New to the Rock & Roll Bookshelf – Let’s Go Crazy: Prince and the Making of “Purple Rain”

30 Jan

Where were you when you first saw Purple Rain?

If you graduated high school within five years on either side of me, I’m almost certain you saw it in a packed theater. Given it opened in July 1984, you probably had to wait in a long, sweltering line to get in. You might have been amazed to be part of a racially mixed crowd (or, in our case at the Broad Street Cinema in the West End of Richmond, to be pretty much the only white people there).

Lets Go Crazy book coverAnd when the movie started and you heard Prince intone, “Dearly beloved,” your mind and your ears were blown simultaneously.

He played like Jimi Hendrix, squealed like Little Richard and danced like James Brown. His size and style took androgyny to uncharted territory. You readily forgave the movie’s porny women’s roles, the ridiculous dialogue and amateur acting – although Morris Day and the Time were almost worth the price of admission alone – because Prince was so off-the-charts RIGHTEOUS!

Rock writer Alan Light was a Cincinnati high school grad spending his last summer at home before college when Prince’s semi-autobiographical extravaganza came out. In his latest book, Let’s Go Crazy, he  provides as much of the backstory as he can about the making of the movie without being able to interview Prince anew or reprint any photos. As the many online lists of “things you didn’t know about Prince” demonstrate, there’s still a lot here to delight long-time fans, especially the commentary by Wendy (Melvoin) and Lisa (Coleman) of the Revolution.

But Light has a larger mission. He wants to prove why Prince matters, since anyone younger than him (us) may never have the opportunity to see what the man can really do. That’s not just because he’s not touring as much or because his albums have been a really mixed bag since Sign O’ the Times. As Light points out, Prince’s drive to keep moving forward – propelled by his exceptional ego – is destroying much of his legacy.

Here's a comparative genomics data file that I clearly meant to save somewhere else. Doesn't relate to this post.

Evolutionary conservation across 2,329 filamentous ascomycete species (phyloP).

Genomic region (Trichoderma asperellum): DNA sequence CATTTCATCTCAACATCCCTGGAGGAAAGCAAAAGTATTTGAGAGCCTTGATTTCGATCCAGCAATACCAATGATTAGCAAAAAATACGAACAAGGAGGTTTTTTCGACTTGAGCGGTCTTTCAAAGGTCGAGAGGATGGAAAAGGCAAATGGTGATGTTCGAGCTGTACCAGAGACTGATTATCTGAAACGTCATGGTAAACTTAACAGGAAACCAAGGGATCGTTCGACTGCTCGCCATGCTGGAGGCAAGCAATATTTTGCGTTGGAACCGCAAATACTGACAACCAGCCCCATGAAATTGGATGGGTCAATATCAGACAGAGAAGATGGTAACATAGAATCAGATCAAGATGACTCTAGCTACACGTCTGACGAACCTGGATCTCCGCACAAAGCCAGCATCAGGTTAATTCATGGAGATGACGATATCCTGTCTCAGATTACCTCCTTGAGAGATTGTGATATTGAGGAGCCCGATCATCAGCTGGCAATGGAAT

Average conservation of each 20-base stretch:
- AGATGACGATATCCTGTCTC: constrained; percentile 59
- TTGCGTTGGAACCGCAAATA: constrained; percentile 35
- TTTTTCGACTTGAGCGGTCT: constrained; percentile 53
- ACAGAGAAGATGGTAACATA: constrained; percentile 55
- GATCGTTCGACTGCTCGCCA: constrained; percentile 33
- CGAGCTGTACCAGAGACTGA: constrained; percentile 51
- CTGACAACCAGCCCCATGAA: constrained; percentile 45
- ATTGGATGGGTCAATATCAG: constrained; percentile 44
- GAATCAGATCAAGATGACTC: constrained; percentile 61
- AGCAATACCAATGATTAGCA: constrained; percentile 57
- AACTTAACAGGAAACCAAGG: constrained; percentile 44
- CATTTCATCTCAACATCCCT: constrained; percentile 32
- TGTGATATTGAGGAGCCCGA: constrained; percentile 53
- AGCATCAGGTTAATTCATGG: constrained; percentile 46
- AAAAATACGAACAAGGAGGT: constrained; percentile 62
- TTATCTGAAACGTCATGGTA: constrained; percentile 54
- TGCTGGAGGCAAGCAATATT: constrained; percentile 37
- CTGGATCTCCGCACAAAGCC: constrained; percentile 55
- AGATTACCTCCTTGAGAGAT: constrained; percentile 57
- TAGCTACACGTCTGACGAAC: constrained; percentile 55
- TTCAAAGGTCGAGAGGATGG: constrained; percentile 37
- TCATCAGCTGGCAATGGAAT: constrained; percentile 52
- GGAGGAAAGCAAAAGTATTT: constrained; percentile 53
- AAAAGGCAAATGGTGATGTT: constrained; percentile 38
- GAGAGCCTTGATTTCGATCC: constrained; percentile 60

Prince is prolifically innovative in terms of erasing himself from the historical record. After all, he changed his name to a symbol, introducing the meme “the ___ formerly known as ___” before we knew what memes even were. During his bitter feud with Warner Brothers, he’d perform with “SLAVE” Sharpied on his cheek so the label couldn’t use the photos for promotions. His professional reputation was just as disposable. Lest we forget, in the space of only four years

Purple Rain album

he went from this …

Parade

to this …

Around the World in a Day

then this …

and this ...

and, amazingly, this …

yet still ended up here

yet still ended up here

Prince is also famous for tracking down every scrap of online video and yanking it. I tried to find some early 1980s material to share in this post and came up empty: nothing from Purple Rain, none of the salacious MTV videos that primed us for the movie. (I did find a grainy version of his music video for “Kiss” on a German music site, featuring Melvoin in brocade for old times’ sake.)

Of course it’s Prince’s world and we just live in it, so he is perfectly within his rights to disavow his earlier stuff in order to follow his faith, control his image and promote the newest version of himself. While he’s still technically brilliant and can drop a really good album when he wants to (or two, as he did last fall), I doubt that will ever be enough to turn the younger generation into the hyperventilating, crazy-eyed fans we Xers will always be.

Biggest Prince Fans Ever

And that’s a damn shame.

See you on the flip side …

P.S. Valentine’s Day is coming up – the perfect time to woo the rock-and-roller in your life with a copy of Love and Other B-Sides!

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4 Responses to “New to the Rock & Roll Bookshelf – Let’s Go Crazy: Prince and the Making of “Purple Rain””

  1. royboy49 January 30, 2015 at 9:22 am #

    Oh fun! I need to check this one out

    >

    • lpon45 January 30, 2015 at 7:12 pm #

      Were you ever a Prince fan, Roy?

  2. Pam Houghton January 30, 2015 at 9:29 am #

    Sounds like an interesting book. Yes, I saw Purple Rain in ’84, having no idea what to expect. I was quite ‘shocked’ at the cheesiness and ‘porny women’s roles’ as you put it – and yet somehow, it never failed to entertain me. I think I remember the contradictions more than the movie. What a surprise to see him at the Golden Globes!

    • lpon45 January 30, 2015 at 7:14 pm #

      I was an MTV addict so “Little Red Corvette” and “1999” had given me an idea of what the aesthetic of the film would be (ahem). I saw it at least two or three times in the theater so I guess I had much lower standards than you, Pam!

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